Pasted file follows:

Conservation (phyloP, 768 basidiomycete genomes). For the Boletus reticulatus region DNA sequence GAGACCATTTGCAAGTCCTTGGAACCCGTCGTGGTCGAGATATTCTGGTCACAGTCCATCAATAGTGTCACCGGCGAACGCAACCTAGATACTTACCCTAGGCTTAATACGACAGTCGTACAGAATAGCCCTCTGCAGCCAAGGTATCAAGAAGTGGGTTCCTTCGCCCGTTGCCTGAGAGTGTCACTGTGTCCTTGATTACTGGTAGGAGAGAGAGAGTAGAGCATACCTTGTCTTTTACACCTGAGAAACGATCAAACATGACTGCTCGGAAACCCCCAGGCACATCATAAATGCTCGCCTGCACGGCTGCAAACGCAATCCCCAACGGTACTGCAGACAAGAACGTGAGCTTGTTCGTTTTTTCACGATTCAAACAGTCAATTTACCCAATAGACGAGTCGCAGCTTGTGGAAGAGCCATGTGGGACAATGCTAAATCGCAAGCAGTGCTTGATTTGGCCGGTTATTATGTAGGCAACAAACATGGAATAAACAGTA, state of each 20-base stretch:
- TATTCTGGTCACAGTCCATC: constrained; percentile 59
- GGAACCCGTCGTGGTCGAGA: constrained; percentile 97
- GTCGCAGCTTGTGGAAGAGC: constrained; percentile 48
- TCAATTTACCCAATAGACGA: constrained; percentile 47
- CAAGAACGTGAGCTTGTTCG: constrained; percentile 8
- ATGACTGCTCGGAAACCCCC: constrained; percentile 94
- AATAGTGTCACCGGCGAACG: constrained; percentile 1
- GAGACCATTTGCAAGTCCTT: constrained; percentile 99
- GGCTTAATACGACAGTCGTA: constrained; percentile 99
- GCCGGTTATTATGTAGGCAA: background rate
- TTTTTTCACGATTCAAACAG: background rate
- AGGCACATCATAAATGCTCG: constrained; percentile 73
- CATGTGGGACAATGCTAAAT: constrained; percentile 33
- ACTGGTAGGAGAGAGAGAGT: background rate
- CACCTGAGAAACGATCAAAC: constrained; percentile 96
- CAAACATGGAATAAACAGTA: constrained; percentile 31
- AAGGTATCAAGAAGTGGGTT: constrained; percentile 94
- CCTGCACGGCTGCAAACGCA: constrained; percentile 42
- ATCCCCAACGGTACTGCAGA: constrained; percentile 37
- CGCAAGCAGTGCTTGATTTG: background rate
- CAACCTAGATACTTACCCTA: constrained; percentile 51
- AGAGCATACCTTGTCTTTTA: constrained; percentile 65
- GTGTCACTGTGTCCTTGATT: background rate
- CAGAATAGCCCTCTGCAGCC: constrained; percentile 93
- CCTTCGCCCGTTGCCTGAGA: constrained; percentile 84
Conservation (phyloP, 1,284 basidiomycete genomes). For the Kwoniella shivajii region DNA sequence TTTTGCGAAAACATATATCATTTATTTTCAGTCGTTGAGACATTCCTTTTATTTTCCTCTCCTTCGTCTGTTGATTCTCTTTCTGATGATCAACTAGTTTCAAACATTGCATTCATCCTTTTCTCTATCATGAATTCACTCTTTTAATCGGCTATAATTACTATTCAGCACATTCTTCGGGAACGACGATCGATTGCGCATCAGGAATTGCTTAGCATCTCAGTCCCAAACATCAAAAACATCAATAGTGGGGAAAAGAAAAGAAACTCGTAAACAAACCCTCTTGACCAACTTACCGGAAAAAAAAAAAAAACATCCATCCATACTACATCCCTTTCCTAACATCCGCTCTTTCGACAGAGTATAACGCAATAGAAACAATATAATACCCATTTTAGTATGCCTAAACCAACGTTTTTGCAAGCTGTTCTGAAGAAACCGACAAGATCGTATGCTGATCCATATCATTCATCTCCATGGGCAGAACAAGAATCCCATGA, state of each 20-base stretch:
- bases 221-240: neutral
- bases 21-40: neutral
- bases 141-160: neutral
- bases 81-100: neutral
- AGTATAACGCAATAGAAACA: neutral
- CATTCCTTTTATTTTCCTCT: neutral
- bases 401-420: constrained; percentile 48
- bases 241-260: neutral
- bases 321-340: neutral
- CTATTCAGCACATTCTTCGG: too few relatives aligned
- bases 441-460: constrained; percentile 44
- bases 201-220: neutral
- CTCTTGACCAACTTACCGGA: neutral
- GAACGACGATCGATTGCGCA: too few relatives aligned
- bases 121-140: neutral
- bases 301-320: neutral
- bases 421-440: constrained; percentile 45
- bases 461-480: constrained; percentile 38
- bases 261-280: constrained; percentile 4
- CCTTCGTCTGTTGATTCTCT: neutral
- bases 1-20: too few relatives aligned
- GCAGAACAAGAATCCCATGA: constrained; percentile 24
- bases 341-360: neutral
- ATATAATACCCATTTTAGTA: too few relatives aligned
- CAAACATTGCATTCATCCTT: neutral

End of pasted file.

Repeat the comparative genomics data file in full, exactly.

Conservation (phyloP, 768 basidiomycete genomes). For the Boletus reticulatus region DNA sequence GAGACCATTTGCAAGTCCTTGGAACCCGTCGTGGTCGAGATATTCTGGTCACAGTCCATCAATAGTGTCACCGGCGAACGCAACCTAGATACTTACCCTAGGCTTAATACGACAGTCGTACAGAATAGCCCTCTGCAGCCAAGGTATCAAGAAGTGGGTTCCTTCGCCCGTTGCCTGAGAGTGTCACTGTGTCCTTGATTACTGGTAGGAGAGAGAGAGTAGAGCATACCTTGTCTTTTACACCTGAGAAACGATCAAACATGACTGCTCGGAAACCCCCAGGCACATCATAAATGCTCGCCTGCACGGCTGCAAACGCAATCCCCAACGGTACTGCAGACAAGAACGTGAGCTTGTTCGTTTTTTCACGATTCAAACAGTCAATTTACCCAATAGACGAGTCGCAGCTTGTGGAAGAGCCATGTGGGACAATGCTAAATCGCAAGCAGTGCTTGATTTGGCCGGTTATTATGTAGGCAACAAACATGGAATAAACAGTA, state of each 20-base stretch:
- TATTCTGGTCACAGTCCATC: constrained; percentile 59
- GGAACCCGTCGTGGTCGAGA: constrained; percentile 97
- GTCGCAGCTTGTGGAAGAGC: constrained; percentile 48
- TCAATTTACCCAATAGACGA: constrained; percentile 47
- CAAGAACGTGAGCTTGTTCG: constrained; percentile 8
- ATGACTGCTCGGAAACCCCC: constrained; percentile 94
- AATAGTGTCACCGGCGAACG: constrained; percentile 1
- GAGACCATTTGCAAGTCCTT: constrained; percentile 99
- GGCTTAATACGACAGTCGTA: constrained; percentile 99
- GCCGGTTATTATGTAGGCAA: background rate
- TTTTTTCACGATTCAAACAG: background rate
- AGGCACATCATAAATGCTCG: constrained; percentile 73
- CATGTGGGACAATGCTAAAT: constrained; percentile 33
- ACTGGTAGGAGAGAGAGAGT: background rate
- CACCTGAGAAACGATCAAAC: constrained; percentile 96
- CAAACATGGAATAAACAGTA: constrained; percentile 31
- AAGGTATCAAGAAGTGGGTT: constrained; percentile 94
- CCTGCACGGCTGCAAACGCA: constrained; percentile 42
- ATCCCCAACGGTACTGCAGA: constrained; percentile 37
- CGCAAGCAGTGCTTGATTTG: background rate
- CAACCTAGATACTTACCCTA: constrained; percentile 51
- AGAGCATACCTTGTCTTTTA: constrained; percentile 65
- GTGTCACTGTGTCCTTGATT: background rate
- CAGAATAGCCCTCTGCAGCC: constrained; percentile 93
- CCTTCGCCCGTTGCCTGAGA: constrained; percentile 84
Conservation (phyloP, 1,284 basidiomycete genomes). For the Kwoniella shivajii region DNA sequence TTTTGCGAAAACATATATCATTTATTTTCAGTCGTTGAGACATTCCTTTTATTTTCCTCTCCTTCGTCTGTTGATTCTCTTTCTGATGATCAACTAGTTTCAAACATTGCATTCATCCTTTTCTCTATCATGAATTCACTCTTTTAATCGGCTATAATTACTATTCAGCACATTCTTCGGGAACGACGATCGATTGCGCATCAGGAATTGCTTAGCATCTCAGTCCCAAACATCAAAAACATCAATAGTGGGGAAAAGAAAAGAAACTCGTAAACAAACCCTCTTGACCAACTTACCGGAAAAAAAAAAAAAACATCCATCCATACTACATCCCTTTCCTAACATCCGCTCTTTCGACAGAGTATAACGCAATAGAAACAATATAATACCCATTTTAGTATGCCTAAACCAACGTTTTTGCAAGCTGTTCTGAAGAAACCGACAAGATCGTATGCTGATCCATATCATTCATCTCCATGGGCAGAACAAGAATCCCATGA, state of each 20-base stretch:
- bases 221-240: neutral
- bases 21-40: neutral
- bases 141-160: neutral
- bases 81-100: neutral
- AGTATAACGCAATAGAAACA: neutral
- CATTCCTTTTATTTTCCTCT: neutral
- bases 401-420: constrained; percentile 48
- bases 241-260: neutral
- bases 321-340: neutral
- CTATTCAGCACATTCTTCGG: too few relatives aligned
- bases 441-460: constrained; percentile 44
- bases 201-220: neutral
- CTCTTGACCAACTTACCGGA: neutral
- GAACGACGATCGATTGCGCA: too few relatives aligned
- bases 121-140: neutral
- bases 301-320: neutral
- bases 421-440: constrained; percentile 45
- bases 461-480: constrained; percentile 38
- bases 261-280: constrained; percentile 4
- CCTTCGTCTGTTGATTCTCT: neutral
- bases 1-20: too few relatives aligned
- GCAGAACAAGAATCCCATGA: constrained; percentile 24
- bases 341-360: neutral
- ATATAATACCCATTTTAGTA: too few relatives aligned
- CAAACATTGCATTCATCCTT: neutral